05 Sep 2013
- Written by Dr. Karanja A. Ajanaku
- Hits: 1186
Recently, while speaking to a group of Memphians committed to raising the number of college graduates in the city, Dorsey Hopson started out by saying, "thanks."
Six months ago, he could not have envisioned standing before the attendees as the interim superintendent of the newly merged Shelby County Schools, he said.
Well, if so, that means that he did not see coming then what happened to him on Tuesday night. The Shelby County Board of Education – a seven-member body operating one short – unanimously turned to Hopson to lead the district on a permanent basis. The move meant the end of a nationwide search to find "the right person" for the job.
The son of educators and a lawyer by training, Hopson is a fresh example of what and who can come out of Memphis-area schools. At the session before the Memphis Talent Dividend, he offered a glimpse of "where we are and where we are headed." With Tuesday's action by the SCS board, his earlier remarks gain weight.
Hitting on one of his recurring themes, Hopson cautioned about falling prey to the hype and said beware of the sensational-sounding news relative to the Memphis City Schools-Shelby County Schools merger, the biggest in U.S. history.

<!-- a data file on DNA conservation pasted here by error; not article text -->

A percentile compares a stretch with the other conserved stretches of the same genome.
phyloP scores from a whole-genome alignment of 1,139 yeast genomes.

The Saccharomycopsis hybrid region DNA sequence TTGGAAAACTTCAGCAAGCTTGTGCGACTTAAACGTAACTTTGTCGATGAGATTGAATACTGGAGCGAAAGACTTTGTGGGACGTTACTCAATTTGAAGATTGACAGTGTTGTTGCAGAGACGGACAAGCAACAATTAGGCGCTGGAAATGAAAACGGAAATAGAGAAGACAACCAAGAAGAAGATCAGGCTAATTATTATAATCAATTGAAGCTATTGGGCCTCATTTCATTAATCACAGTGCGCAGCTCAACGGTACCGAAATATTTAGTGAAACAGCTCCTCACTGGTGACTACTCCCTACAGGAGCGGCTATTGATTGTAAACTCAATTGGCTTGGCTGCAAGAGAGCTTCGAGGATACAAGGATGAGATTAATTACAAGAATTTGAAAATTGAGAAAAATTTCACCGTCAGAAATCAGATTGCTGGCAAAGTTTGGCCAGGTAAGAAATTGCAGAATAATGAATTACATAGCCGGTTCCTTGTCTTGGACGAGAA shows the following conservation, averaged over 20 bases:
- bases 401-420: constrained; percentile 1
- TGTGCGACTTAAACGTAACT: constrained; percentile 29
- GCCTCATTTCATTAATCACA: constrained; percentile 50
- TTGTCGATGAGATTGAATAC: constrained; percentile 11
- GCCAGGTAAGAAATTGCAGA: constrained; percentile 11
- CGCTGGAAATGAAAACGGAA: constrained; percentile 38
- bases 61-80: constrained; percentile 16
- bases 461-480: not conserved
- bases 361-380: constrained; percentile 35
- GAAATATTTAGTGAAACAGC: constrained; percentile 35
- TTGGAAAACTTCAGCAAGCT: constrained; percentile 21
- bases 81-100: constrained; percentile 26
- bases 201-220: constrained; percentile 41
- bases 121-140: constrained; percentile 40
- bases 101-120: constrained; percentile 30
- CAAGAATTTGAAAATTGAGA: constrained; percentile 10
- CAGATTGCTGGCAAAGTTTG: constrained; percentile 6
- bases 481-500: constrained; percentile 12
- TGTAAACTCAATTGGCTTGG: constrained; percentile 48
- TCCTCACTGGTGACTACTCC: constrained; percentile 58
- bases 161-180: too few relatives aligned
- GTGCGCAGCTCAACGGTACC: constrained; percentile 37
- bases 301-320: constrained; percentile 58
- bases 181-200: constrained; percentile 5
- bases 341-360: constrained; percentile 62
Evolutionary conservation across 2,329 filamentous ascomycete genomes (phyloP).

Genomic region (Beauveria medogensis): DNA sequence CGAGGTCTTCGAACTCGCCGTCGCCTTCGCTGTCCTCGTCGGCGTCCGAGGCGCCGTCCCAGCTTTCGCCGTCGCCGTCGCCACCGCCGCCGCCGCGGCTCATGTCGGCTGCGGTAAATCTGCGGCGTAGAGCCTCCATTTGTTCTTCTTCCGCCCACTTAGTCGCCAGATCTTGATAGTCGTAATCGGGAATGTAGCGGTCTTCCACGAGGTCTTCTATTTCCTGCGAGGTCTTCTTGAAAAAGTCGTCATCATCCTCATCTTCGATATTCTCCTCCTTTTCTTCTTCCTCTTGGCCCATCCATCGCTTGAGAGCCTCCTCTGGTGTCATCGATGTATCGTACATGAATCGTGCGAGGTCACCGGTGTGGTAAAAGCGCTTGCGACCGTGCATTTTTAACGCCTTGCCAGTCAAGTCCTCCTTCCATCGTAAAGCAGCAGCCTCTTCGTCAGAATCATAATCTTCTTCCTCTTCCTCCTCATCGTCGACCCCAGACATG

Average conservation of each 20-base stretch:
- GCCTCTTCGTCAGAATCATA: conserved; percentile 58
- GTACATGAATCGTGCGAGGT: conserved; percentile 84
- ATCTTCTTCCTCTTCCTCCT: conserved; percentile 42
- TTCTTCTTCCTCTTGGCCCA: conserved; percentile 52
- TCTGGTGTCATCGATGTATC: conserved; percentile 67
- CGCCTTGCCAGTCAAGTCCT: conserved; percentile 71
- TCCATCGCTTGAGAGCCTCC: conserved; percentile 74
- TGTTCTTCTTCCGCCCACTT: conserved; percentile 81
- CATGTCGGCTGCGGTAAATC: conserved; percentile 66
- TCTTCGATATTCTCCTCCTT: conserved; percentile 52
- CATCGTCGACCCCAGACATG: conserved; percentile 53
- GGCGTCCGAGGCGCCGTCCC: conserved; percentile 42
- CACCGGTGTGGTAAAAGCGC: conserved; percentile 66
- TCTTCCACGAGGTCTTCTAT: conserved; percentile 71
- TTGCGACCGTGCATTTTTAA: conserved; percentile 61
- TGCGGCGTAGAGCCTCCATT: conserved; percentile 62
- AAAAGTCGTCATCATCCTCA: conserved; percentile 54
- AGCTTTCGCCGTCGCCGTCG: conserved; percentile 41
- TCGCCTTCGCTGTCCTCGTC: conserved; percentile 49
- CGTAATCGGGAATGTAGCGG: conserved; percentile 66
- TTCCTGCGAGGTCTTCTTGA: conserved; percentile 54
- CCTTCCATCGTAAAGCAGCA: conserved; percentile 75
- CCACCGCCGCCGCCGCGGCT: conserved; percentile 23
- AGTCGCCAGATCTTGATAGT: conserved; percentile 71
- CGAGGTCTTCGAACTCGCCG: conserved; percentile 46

"When you hear that (the sensational), and the focus is that, it is very easy to get distracted and take focus away from student achievement," he said. "I am committed to changing the conversation from all the operational buzz to how are we going to make better educational opportunity for all."
Back in March, Hopson stressed, the fledgling unified school district administration was tasked with cutting the budget by $75 million and essentially adjusting to "doing more with less." During that process, the sole focus was to make changes that would be the least disruptive to the classroom, he said.
Citing his visits to about 25 schools, Hopson said the school-year opening had been one the most smooth in some time, according to first-hand feedback. Still, that was before nagging lags about the delivery of paychecks to some teachers.
"I would just urge each and everyone of you ... when you hear the noise, when you hear the rumors, I would urge you all to work to dispel them," Hopson said to the group.
"I am extraordinarily open and transparent and available. If you hear something, call me."
While the session was focused specifically on addressing the achievement gap dividing African-American males from success, Hopson said African-American males' achievement would be aided by three-strategies that would benefit all students:
• A focus on having high-quality teachers and principals in every school;
• The need to be sure that all of the students and schools in the bottom five percent of state achievement have some intentional treatment designed to raise student achievement;
• A push to raise the literacy rate for all students.
He concluded with this:
"We are looking for different ways to partner with anyone who wants to partner and help."